"From the time it started to attract big money, it was taken away" from the Africans in the island's poor sections, she said. "Who is the money going to?"
She also argued that the artists, who Garcia said contribute the most and make the least, lack the "cultural confidence" to fight for a bigger share of the profits.
While there seemed general consensus on that point, Gene Emanuel, University of the Virgin Islands professor, said the artists may be less interested in making money than in creating.
"I don't want the artist to be concerned about making that dollar," he said, suggesting that others in the community should help look out for their financial interests.
The session was one of dozens held this week by the Arts Council of the African Studies Association at Marriott Frenchman's Reef Resort.
Robert Nicholls, a UVI associate professor and chairman of the ACASA committee for the symposium, said that in addition to the museum curators, professors and graduate students attending, "We're also getting a lot of local interest."
This is the 12th triennial ACASA symposium and the first held outside the U.S. mainland. It began Wednesday and will continue through Sunday.

Print Friendly, PDF & Email
Keeping our community informed is our top priority.
If you have a news tip to share, please call or text us at 340-228-8784.




Support local + independent journalism in the U.S. Virgin Islands

Unlike many news organizations, we haven't put up a paywall – we want to keep our journalism as accessible as we can. Our independent journalism costs time, money and hard work to keep you informed, but we do it because we believe that it matters. We know that informed communities are empowered ones. If you appreciate our reporting and want to help make our future more secure, please consider donating.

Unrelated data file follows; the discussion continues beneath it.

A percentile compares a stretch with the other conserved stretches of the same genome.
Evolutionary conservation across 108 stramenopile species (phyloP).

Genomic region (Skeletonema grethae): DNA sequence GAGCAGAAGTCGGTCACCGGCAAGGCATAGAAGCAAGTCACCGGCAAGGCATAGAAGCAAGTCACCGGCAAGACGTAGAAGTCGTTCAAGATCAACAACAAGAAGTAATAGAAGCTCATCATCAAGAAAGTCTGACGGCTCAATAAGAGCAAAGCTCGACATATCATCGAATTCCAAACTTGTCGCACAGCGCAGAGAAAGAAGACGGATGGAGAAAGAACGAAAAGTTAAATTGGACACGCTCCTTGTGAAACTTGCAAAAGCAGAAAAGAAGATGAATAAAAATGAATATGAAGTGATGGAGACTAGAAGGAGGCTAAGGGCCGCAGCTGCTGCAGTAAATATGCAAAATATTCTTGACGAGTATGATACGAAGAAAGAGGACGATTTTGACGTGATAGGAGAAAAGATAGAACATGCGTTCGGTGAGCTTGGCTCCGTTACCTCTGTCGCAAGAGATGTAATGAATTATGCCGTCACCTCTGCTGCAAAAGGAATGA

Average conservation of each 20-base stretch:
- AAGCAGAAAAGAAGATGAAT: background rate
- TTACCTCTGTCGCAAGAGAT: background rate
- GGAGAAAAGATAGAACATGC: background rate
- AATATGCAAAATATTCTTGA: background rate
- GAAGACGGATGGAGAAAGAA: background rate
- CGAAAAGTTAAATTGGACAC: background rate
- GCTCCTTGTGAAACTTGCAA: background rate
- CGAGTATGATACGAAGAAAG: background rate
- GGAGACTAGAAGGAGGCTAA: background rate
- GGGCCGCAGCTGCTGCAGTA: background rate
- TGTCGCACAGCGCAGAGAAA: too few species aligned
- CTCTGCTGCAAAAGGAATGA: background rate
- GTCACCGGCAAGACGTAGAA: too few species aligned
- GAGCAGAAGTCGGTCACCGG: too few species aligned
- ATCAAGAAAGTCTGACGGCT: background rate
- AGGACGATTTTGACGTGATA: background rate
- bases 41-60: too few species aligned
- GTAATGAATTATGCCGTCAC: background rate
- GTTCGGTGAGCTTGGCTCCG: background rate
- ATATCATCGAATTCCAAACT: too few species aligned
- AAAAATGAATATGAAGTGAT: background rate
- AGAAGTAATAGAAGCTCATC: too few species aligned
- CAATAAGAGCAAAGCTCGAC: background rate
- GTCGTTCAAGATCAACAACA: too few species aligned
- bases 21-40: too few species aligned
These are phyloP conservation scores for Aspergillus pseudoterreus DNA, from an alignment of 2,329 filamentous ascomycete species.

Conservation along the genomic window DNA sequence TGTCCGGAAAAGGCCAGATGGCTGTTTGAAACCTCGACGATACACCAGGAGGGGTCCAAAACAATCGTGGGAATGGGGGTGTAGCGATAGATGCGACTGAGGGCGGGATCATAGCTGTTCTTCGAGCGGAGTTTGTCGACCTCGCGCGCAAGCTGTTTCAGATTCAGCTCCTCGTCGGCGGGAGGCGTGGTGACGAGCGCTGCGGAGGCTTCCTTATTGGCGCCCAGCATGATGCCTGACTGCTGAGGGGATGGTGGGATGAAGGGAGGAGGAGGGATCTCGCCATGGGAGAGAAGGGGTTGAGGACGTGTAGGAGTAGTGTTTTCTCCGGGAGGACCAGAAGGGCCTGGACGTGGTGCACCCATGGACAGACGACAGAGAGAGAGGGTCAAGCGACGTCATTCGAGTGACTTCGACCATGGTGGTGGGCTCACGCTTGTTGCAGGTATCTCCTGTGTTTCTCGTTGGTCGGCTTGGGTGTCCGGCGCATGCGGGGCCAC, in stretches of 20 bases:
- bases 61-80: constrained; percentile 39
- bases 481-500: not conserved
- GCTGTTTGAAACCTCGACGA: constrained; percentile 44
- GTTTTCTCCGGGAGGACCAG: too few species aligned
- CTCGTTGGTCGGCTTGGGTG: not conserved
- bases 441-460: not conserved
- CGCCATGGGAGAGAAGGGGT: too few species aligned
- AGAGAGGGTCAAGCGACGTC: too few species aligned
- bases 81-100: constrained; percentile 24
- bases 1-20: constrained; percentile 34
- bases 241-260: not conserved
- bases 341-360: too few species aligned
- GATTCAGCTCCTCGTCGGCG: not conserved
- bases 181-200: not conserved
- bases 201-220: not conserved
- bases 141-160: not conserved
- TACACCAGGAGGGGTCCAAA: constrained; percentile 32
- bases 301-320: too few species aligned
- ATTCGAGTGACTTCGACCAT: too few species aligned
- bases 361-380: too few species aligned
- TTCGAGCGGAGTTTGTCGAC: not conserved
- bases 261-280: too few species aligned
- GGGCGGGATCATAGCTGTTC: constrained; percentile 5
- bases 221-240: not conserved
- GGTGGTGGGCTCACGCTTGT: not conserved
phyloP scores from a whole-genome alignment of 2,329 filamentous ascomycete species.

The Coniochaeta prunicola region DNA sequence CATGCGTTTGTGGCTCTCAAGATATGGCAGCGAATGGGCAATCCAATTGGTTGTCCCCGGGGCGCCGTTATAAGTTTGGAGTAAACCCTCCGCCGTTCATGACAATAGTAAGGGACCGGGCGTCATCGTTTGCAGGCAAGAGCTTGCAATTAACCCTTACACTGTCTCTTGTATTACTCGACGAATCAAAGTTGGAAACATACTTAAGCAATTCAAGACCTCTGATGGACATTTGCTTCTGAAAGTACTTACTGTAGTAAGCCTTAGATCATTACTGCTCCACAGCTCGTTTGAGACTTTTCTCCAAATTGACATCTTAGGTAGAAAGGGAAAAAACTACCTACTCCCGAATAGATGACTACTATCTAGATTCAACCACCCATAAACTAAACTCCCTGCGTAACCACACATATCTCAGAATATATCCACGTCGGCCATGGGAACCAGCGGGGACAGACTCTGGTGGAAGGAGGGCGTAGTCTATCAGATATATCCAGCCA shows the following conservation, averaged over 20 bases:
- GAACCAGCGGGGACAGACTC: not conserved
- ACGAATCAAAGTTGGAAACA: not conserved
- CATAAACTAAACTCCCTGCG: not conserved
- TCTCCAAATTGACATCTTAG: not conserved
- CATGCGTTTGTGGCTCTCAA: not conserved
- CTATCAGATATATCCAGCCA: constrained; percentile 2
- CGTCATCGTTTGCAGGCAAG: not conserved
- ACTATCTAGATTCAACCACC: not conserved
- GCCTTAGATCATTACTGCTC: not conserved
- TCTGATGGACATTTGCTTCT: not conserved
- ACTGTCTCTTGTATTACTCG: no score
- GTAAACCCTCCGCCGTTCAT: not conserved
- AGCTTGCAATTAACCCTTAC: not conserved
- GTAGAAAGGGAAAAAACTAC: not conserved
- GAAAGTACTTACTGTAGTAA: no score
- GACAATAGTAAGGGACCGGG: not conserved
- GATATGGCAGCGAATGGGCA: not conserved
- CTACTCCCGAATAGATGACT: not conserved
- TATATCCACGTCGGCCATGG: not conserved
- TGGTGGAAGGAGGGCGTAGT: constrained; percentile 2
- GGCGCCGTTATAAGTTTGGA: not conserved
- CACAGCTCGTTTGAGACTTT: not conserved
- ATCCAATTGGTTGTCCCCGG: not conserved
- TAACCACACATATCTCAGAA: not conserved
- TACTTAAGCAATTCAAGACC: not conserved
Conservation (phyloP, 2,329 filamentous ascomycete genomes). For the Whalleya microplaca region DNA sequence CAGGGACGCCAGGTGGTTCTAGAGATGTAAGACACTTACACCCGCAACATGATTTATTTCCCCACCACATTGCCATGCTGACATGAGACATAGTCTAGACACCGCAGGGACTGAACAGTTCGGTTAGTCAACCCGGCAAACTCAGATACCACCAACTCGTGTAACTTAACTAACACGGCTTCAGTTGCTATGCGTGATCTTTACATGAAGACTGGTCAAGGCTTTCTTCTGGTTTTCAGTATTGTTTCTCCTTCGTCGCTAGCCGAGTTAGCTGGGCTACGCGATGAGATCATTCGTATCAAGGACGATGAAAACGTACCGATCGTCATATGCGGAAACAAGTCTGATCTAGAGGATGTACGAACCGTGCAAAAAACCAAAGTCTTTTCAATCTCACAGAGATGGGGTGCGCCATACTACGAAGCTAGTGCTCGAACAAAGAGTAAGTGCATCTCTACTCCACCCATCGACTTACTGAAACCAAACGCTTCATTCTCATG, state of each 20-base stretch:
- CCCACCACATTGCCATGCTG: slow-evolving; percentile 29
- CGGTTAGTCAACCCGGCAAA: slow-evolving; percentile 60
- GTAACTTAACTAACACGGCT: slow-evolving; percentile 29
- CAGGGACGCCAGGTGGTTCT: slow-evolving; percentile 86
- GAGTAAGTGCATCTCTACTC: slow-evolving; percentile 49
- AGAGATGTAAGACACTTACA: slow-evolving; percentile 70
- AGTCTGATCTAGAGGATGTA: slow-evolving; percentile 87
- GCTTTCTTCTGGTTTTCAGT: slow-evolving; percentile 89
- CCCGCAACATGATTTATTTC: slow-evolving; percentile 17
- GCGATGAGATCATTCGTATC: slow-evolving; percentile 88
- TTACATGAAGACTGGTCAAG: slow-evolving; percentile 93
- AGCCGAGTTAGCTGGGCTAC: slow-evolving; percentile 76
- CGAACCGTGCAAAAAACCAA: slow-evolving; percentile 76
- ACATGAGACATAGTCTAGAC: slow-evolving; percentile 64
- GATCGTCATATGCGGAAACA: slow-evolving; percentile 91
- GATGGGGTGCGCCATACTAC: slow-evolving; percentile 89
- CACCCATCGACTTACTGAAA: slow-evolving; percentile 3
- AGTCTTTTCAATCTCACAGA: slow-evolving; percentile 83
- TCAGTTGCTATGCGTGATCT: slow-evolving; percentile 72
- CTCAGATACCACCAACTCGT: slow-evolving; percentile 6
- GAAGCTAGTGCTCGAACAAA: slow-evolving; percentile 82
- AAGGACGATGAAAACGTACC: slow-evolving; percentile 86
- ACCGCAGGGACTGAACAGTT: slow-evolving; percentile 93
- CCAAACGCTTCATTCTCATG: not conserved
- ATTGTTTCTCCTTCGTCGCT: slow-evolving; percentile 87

STAY CONNECTED

20,771FansLike
4,756FollowersFollow

FROM FACEBOOK

Comments Box SVG iconsUsed for the like, share, comment, and reaction icons
Load more
April 27, 2001 -– While thousands of Caribbean people danced in the streets and prepared to choose a calypso king and play mas, 200 scholars from around the world sat in conference rooms a few miles away, watching slides and videos and listening to experts talk about the African origins of Carnival.
In one session, a panel and its audience addressed two topics: the economic impact of Carnival and aspects of kaiso (calypso).
Lauren Larsen, a St. Croix native who taught in Washington, D.C., for 20 years before returning to work for the Education Department in the Virgin Islands, presented a paper on the "Music of Resistance" - reggae, calypso and, specific to the Virgin Islands, quelbe.
Hollis Liverpool (calypsonian Mighty Chalkdust), who chaired the panel, said kaiso grows out of knowledge of a community, history and culture.
"If you want to be a good calypsonian, you have to be educated," he said. He drew laughter with a story of listening to a young man sing about eating a "watty." Turns out he made up the word to rhyme with "party."